“Before you know what kindness really is/ you must lose things…”
I set out to write a blog for World Kindness Day and realized all I could do was think about loss.
I have read this poem by Naomi Shihab Nye countless times because she so beautifully captures something – the duality of kindness with sorrow, and so, also the relationship that every individual experience has with its apparent opposite – that I feel all the time but can never understand.
When I was a certain tender age grappling with all the incongruences in the world – all the annoying paradoxes that irritate a mind that prefers this or that – my father would lose patience with me and snap, Get used to it, kid.
But I never really did, until recently. Until I began to understand the beauty of duality – of both. That I can’t think about kindness without feeling sad.
Kindness, according to many sources, is good for us. Good for our health, good for our work, and most desirable when we pick our intimate partners. Some of us can’t really stand it, but we should all at least try and practice a little.
But I think kindness is also important as the antidote to most of what plagues us.
We need kindness because sorrow is all around us. We need kindness because we have all been betrayed, let down, and unappreciated.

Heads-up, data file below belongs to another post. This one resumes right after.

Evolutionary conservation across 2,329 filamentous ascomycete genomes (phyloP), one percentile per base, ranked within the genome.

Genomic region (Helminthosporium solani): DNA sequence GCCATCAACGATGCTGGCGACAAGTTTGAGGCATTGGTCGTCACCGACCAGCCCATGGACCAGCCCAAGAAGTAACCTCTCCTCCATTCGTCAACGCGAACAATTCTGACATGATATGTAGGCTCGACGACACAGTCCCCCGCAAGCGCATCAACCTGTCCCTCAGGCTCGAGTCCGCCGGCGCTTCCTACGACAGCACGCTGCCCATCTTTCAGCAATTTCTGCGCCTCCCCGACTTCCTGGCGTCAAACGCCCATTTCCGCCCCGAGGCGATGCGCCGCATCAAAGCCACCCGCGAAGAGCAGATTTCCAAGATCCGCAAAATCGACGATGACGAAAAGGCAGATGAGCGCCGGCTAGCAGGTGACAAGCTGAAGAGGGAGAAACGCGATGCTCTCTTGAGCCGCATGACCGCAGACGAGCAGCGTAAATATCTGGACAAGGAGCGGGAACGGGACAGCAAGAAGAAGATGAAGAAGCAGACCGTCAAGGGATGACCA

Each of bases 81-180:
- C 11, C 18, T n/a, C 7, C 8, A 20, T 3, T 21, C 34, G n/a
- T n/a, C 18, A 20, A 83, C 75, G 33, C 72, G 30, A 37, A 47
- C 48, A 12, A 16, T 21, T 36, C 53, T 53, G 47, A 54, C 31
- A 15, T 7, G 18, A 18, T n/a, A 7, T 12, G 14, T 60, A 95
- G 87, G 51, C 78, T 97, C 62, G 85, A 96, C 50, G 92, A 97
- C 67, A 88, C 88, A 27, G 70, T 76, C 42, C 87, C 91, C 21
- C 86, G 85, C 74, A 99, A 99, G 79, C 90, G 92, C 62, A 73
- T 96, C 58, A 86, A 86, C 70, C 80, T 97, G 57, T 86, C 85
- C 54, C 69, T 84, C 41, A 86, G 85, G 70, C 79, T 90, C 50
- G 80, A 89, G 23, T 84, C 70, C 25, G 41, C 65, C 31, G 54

We need kindness so we can still understand what George Saunders meant in his famous graduation speech; all the things we think matter, don’t.
In the existential sense, we first have to understand that we are all innocent and guilty. We are all the betrayer and the betrayed. All of us.
And once you can understand this, then you really can know kindness. Once you understand that you are the guilty and the absolved, “Then it is only kindness that makes sense anymore”.
Because kindness matters, and it doesn’t. No one is keeping track. Being kind to others may – or may not improve your day. But consider this- what happiness there is in the world is the happiness of the world. There is nothing further to do or to seek. Happiness as an act is complete.
Happiness is also a moment in time. Today, and every day, I wish you a few moments of your own.
Cynthia Ransley, MA (’15) is Communications Coordinator for MSP.